• FIG. 3 is a partially cut away side view of medical device 12. Here, some of the structural features of medical device 12 can be seen. For example, medical device 12 may include an elongate shaft 20. An ablation member or electrode 22 may be attached to shaft 20. Ablation member 22 may be formed at or otherwise form a distal tip of shaft 20. Other locations are contemplated. In general, ablation member 22 may be configured to ablate target tissue at or near a body lumen. For example, ablation member 22 may be used to ablate renal nerves adjacent to a renal artery. This may include advancing medical device through the vasculature to the renal artery and actuating ablation member 22 to ablate renal nerves positioned adjacent to the renal arty.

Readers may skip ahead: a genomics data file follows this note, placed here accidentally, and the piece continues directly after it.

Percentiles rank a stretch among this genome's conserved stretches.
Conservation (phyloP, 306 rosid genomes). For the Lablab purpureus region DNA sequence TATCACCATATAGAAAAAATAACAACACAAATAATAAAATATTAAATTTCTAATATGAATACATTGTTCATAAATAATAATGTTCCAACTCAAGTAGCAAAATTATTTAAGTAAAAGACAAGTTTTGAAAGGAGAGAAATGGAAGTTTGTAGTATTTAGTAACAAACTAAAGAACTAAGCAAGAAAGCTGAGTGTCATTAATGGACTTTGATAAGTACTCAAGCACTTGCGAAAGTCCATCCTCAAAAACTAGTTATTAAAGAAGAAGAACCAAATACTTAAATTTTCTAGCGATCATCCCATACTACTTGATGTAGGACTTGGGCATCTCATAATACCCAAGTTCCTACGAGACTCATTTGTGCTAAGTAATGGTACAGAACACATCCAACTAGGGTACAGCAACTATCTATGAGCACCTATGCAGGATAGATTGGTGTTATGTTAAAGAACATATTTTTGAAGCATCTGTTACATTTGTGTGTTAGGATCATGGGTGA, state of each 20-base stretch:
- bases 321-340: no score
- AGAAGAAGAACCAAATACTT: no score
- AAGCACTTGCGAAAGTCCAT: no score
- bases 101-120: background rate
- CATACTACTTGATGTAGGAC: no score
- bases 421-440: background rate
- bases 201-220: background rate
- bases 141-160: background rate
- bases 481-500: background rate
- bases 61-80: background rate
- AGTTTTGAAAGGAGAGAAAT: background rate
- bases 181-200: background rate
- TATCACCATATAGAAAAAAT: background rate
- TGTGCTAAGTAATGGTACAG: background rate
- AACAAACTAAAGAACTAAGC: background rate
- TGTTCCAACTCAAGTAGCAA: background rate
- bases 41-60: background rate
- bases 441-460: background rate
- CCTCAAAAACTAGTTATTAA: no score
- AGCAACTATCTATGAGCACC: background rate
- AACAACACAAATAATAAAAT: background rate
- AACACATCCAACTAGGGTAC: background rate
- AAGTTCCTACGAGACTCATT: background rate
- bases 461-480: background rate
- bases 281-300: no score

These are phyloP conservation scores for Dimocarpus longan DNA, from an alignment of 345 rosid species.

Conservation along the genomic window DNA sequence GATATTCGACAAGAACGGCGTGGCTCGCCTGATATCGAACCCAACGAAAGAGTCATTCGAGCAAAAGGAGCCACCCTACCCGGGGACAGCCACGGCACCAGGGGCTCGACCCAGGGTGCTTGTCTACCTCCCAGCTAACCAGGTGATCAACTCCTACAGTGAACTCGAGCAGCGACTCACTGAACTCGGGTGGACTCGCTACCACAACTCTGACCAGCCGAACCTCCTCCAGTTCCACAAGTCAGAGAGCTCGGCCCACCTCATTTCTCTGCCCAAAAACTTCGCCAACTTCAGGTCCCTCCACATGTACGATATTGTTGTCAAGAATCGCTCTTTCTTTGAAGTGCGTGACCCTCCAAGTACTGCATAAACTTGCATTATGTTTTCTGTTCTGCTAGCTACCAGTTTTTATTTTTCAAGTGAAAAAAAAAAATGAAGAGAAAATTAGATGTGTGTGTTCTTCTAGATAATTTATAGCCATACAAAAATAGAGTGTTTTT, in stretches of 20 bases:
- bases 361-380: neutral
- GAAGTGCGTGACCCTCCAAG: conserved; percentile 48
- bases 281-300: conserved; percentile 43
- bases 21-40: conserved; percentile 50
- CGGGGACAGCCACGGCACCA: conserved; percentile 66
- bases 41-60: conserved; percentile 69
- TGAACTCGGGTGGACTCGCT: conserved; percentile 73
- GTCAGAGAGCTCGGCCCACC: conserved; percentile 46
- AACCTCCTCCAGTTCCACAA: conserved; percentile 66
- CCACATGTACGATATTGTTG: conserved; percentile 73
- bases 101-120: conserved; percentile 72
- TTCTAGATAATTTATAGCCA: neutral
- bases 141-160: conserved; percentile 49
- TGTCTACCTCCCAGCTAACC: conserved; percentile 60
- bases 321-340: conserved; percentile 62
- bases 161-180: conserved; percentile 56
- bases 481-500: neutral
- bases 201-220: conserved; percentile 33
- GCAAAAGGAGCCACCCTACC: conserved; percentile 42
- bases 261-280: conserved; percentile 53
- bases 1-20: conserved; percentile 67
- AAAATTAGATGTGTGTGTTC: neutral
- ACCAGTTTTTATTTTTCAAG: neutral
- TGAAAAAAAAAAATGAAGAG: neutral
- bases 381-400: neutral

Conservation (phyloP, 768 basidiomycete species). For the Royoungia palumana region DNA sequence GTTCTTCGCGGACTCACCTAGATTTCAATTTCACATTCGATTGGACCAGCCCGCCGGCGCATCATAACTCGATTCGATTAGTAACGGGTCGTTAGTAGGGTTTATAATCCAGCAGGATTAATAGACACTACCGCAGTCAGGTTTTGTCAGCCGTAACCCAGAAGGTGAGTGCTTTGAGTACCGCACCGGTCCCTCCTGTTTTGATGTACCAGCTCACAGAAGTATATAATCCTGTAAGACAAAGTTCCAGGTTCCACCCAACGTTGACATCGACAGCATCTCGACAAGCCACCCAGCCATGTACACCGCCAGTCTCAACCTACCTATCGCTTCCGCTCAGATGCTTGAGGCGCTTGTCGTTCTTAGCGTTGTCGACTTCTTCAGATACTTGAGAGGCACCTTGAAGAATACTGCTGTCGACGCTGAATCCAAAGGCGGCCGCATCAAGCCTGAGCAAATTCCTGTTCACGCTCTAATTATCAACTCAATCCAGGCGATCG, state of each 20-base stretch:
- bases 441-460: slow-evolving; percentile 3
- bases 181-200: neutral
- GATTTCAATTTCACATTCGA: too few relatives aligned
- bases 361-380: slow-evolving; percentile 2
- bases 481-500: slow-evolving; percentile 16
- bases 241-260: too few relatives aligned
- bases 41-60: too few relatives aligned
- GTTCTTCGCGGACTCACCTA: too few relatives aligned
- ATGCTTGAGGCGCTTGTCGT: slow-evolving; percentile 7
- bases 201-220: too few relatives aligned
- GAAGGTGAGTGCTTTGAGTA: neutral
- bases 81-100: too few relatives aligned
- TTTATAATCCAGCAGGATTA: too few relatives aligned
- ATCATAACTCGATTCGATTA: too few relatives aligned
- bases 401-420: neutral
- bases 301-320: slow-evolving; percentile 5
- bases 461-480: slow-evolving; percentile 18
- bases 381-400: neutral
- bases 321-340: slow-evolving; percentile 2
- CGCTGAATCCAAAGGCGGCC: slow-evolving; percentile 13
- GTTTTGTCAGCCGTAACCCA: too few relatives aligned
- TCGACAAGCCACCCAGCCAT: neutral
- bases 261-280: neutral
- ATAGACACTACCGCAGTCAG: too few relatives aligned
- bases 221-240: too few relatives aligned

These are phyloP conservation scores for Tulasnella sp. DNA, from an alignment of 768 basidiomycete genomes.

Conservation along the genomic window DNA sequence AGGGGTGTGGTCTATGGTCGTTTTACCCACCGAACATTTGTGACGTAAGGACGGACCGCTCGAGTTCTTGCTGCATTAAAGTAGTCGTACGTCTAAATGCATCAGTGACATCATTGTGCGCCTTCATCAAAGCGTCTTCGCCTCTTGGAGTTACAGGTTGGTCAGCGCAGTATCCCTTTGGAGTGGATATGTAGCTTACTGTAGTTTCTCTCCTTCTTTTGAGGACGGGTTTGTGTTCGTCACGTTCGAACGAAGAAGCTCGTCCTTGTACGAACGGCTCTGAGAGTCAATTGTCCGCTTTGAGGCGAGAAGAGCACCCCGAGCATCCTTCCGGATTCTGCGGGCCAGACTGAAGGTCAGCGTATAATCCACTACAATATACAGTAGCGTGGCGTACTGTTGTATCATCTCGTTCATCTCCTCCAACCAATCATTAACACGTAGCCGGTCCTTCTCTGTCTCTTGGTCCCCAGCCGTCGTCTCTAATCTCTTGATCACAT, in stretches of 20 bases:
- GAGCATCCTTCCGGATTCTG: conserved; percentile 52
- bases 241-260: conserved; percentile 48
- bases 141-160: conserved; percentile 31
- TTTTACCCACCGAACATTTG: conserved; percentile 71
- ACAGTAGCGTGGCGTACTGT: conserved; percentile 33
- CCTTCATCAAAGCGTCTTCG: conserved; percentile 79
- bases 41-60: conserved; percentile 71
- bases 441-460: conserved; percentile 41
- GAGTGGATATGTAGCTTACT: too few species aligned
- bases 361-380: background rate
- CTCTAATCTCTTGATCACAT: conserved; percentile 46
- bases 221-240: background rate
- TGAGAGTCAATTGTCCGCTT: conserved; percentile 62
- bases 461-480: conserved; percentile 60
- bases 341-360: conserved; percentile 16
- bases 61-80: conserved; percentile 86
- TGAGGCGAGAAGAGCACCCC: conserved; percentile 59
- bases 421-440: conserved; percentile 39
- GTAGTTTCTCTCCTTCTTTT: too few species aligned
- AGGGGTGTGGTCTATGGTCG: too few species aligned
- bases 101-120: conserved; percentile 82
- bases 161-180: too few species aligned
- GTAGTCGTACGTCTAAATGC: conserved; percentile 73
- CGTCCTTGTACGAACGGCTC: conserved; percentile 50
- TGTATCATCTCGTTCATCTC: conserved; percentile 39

• Ablation member 22 may include suitable ablation structure(s) such as one or more RF electrodes, PT/IR electrodes, other electrodes and/or transducers (thermal, ultrasonic, laser, microwave, etc.) or the like. In embodiments where a plurality of electrodes or ablation members are utilized, the ablation member may be arranged in any suitable way including being spaced longitudinally along shaft 20, being circumferentially oriented about shaft 20, or in any other suitable arrangement. Ablation member 22 may vary and may include a number of structures such as a plurality of wires (e.g., two wires) that connect with electrode wire 14 and, ultimately, control and power element 16. Electrode wire 14 may be soldered to a side slot on the ablation member 22, for example. Ablation member 22 may also include other structures and/or features associated typically associated with ablation (e.g., thermal ablation) such as a temperature monitoring member (not shown), which may take the form of a thermocouple or thermistor. In at least some embodiments, a thermistor including two thermistor wires may be disposed adjacent to ablation member 22.